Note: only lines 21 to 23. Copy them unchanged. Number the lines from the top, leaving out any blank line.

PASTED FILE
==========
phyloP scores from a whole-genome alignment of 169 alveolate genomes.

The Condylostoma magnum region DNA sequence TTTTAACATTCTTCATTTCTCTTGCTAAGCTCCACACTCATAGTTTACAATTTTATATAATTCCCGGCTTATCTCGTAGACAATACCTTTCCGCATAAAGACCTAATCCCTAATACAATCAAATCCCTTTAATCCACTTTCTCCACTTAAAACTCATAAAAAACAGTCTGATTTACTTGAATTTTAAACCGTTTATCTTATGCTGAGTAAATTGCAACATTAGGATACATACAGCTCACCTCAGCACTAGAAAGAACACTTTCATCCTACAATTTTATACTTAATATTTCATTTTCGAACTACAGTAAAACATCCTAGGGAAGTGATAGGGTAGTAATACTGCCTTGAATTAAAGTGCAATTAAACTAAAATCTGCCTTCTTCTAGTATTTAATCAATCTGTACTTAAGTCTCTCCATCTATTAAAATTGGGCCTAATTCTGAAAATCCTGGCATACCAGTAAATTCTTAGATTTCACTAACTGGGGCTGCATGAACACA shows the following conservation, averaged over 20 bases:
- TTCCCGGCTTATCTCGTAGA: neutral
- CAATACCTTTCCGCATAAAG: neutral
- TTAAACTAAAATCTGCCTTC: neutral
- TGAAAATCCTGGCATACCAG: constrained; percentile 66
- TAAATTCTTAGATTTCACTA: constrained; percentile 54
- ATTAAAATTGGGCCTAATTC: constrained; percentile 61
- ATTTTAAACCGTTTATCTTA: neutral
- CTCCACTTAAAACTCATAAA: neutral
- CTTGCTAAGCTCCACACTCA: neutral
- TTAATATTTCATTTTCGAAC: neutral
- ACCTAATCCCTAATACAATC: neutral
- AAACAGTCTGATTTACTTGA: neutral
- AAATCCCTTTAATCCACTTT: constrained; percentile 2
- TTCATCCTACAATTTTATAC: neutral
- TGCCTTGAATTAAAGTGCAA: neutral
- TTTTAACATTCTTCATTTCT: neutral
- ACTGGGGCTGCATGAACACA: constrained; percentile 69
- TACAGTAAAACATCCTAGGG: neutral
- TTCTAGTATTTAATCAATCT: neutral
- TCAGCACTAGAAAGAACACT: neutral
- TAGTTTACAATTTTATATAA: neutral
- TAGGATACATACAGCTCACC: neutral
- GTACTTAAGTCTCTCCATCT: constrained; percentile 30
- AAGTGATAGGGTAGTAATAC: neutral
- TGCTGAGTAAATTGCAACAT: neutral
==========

- TTCTAGTATTTAATCAATCT: neutral
- TCAGCACTAGAAAGAACACT: neutral
- TAGTTTACAATTTTATATAA: neutral